Combining cutesy character designs, ’70s-style Go Nagai robots, and a rock soundtrack, Pan-Taron and the P-Z Lab try to defeat evil (or just accomplish daily tasks) in five-minute increments. Adopting title cards, dialogue is delivered just as it was during the silent film era, capturing only plot-related lines and leaving the characters to tell the rest of the story through their actions. From Bandai Entertainment comes the combination of Hello Kitty type characters trapped in a Go Nagai mecha dream with Robonimal Panda-Z: The Robonimation – Volume 1.
MSRP: $14.98, DVD w/Figure $19.98
Audio: Japanese 2.0 DD
Extras: 3-D Animation clip, Textless Opening, Trailers
Notes: Review is based on a Screener copy of the final product.
With only five minutes per episode, almost half of which is taken up by the opening and closing sequences, Panda-Z makes sure to quickly move to the action and humor. Episode one pits Pan-Taron and his Panda-Z robot against the evil Skull Panda’s Warunimal pilots. However, no challenge is too great for Panda-Z. Episode two sits down with Pan-Taron and his grandfather, Dr. Pan-Ji, trying to eat a plate of hot batteries. Kids, don’t try this at home. Episode three brings us back to the battlefield as Panda-Z faces off against the new and improved Moujumbo. Of course, the only improvement since episode one is just its name… Episode four follows an even greater battle as the evil Dr. Jangarly faces off against each of the P-Z Lab members in the ultimate game: Old Maid. Being a villian has its drawbacks when everyone can see the lightbulb on your head give away your hand. And Episode five places the old Dr. Pan-Ji in a pickle as he wanders dizzily through the lab trying to find his room. Few take kindly to someone stumbling into their room late at night.
Robonimal Panda-Z: The Robonimation has its positives and negatives. The super deformed, cute character designs, Go Nagai-style robots, and rock soundtrack are perfect for this short, animated comedy series. However, the shortness of each episode leaves you wanting much more than just a brief routine of sight gags to remember. I wouldn’t mind seeing an actual thirty minute episode following the exploits of the P-Z Lab team fighting Skull Panda’s forces, like the old ’70s robot shows. There is no dialogue, so there is no cast to mention. Everything spoken by characters is written on title cards that pop up right after someone speaks.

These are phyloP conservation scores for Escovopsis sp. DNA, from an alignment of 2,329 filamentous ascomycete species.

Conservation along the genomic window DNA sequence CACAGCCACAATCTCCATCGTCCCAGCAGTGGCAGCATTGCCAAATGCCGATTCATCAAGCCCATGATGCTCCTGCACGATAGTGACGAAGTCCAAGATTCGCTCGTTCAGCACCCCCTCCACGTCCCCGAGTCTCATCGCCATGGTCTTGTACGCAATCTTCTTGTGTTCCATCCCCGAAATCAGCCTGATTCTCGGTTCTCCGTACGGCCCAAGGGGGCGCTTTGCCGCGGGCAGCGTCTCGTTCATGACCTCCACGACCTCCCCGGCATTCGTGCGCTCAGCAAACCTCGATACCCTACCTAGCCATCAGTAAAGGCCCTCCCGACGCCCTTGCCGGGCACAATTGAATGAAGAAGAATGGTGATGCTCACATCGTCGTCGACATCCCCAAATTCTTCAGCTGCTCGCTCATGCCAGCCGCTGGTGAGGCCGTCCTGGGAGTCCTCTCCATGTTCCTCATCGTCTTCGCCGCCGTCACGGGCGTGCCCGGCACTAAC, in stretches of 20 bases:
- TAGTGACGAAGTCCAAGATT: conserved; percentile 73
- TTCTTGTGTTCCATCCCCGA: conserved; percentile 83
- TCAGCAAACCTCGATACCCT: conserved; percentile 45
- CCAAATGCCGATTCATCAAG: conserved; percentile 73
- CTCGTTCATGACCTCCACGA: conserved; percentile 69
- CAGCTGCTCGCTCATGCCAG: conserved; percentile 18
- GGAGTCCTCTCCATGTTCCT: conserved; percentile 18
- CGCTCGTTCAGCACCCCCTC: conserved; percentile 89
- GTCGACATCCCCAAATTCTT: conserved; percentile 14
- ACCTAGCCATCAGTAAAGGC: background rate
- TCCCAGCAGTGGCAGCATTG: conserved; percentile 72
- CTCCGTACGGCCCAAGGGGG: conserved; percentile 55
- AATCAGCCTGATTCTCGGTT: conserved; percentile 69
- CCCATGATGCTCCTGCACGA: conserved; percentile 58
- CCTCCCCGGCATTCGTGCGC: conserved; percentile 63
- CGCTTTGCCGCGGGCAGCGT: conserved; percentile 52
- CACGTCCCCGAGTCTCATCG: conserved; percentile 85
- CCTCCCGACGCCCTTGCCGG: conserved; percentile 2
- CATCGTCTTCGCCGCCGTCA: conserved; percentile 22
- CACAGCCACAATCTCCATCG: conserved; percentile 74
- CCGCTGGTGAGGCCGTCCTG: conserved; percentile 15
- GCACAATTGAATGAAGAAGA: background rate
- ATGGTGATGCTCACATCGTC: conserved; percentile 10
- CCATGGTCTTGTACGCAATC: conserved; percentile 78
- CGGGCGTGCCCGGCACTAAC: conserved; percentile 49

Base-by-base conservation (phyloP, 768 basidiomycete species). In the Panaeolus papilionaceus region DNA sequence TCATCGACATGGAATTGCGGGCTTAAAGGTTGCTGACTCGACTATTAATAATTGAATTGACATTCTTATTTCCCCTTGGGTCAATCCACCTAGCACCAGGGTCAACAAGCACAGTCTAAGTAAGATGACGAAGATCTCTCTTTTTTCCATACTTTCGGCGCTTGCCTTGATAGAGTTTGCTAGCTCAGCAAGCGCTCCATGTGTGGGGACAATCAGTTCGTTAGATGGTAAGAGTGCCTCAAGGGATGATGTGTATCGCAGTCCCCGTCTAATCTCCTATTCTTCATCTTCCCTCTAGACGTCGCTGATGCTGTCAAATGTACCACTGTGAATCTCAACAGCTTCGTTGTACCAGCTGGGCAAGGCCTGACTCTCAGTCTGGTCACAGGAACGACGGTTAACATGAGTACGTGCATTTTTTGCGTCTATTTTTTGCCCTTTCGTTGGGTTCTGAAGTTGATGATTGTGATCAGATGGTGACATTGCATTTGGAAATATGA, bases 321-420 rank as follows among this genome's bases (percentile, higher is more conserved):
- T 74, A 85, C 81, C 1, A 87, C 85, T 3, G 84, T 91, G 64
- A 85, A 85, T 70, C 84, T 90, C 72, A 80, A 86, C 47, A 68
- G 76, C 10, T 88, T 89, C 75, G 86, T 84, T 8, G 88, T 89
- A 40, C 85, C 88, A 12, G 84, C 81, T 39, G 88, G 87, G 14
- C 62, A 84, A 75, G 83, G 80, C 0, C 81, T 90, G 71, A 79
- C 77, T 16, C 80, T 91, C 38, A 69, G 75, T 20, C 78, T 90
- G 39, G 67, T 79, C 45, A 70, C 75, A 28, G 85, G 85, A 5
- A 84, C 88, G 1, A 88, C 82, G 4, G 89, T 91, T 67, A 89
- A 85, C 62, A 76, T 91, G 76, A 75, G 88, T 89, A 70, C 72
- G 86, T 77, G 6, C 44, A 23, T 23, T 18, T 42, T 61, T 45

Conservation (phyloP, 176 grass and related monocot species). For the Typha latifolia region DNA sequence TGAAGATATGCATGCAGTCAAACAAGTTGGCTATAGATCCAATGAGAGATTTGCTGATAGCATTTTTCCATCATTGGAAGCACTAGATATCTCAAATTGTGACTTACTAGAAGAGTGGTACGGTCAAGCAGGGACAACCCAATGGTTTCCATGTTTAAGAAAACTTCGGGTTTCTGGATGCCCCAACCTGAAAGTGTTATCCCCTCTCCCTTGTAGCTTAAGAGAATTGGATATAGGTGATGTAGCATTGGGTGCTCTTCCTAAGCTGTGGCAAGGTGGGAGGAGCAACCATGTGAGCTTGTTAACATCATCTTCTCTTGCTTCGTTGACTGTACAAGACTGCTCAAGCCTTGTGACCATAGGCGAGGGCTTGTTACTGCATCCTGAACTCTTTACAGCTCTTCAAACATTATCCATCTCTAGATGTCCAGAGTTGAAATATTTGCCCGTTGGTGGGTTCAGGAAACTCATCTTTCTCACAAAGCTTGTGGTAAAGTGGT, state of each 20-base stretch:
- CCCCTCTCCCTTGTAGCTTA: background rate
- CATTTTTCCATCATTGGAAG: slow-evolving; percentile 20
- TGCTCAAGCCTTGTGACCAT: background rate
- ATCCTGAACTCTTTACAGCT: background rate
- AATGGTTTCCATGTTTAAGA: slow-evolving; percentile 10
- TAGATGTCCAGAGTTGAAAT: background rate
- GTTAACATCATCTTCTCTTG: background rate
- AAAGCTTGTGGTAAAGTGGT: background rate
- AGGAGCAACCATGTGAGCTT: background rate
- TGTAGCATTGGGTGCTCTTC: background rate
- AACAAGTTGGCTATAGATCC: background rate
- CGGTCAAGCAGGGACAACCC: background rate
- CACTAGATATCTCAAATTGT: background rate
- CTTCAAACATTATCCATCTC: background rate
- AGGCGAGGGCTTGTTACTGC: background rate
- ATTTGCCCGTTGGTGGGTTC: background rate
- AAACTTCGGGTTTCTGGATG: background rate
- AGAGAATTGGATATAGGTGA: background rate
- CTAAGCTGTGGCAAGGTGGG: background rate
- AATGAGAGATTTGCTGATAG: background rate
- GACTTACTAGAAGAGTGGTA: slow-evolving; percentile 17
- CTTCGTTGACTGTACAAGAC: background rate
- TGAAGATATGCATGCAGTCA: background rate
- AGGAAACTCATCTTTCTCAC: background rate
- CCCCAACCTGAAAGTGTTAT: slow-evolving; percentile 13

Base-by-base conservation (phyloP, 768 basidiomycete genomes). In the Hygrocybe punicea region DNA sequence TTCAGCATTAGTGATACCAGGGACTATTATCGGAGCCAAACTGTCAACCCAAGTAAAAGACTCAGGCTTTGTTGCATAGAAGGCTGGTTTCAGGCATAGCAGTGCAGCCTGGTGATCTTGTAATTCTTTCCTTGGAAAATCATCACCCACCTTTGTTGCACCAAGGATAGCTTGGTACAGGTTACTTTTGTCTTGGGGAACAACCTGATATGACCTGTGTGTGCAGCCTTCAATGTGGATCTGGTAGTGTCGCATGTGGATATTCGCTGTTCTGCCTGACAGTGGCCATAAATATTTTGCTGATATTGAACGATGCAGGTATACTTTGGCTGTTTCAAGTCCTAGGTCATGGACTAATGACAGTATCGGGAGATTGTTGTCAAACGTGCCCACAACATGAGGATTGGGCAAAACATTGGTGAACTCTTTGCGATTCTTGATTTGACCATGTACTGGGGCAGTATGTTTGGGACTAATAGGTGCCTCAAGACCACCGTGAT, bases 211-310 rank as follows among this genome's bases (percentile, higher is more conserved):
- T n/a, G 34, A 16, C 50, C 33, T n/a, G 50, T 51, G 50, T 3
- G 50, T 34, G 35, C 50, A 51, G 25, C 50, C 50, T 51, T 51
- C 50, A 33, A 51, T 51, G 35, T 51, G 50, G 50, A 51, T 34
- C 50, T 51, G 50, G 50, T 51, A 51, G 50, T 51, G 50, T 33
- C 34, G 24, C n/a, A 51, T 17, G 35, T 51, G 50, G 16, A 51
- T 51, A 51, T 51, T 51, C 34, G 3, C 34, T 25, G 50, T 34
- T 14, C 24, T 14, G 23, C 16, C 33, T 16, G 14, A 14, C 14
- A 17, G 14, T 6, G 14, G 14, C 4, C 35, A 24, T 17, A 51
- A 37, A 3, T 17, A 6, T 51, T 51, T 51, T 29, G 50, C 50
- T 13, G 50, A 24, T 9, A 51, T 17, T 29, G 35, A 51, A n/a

Robonimal Panda-Z: The Robonimation – Volume 1 is a riot to watch, but there is little replay value after the first viewing. The MSRP of $14.98 for just five episodes is far too steep an asking price. A second version for an MSRP of $19.98 adds a mini Panda-Z figure that stands about two or three inches tall, but it’s still not enough to justify the price for a 30-minute DVD. The video quality is excellent, with all the original Japanese text left intact. The subtitles are also accurate and present no errors for these five episodes. The DVD extras are a 3-D animated sequence of Panda-Z trying to catch his flight wings, a textless opening, and a translation of the credits. Robonimal Panda-Z: The Robonimation – Volume 1 is funny and worth a look, but not until there’s a cheap collection. The entire series—thirty episodes—spans six DVDs, and $14.98 is too much to ask for any one volume.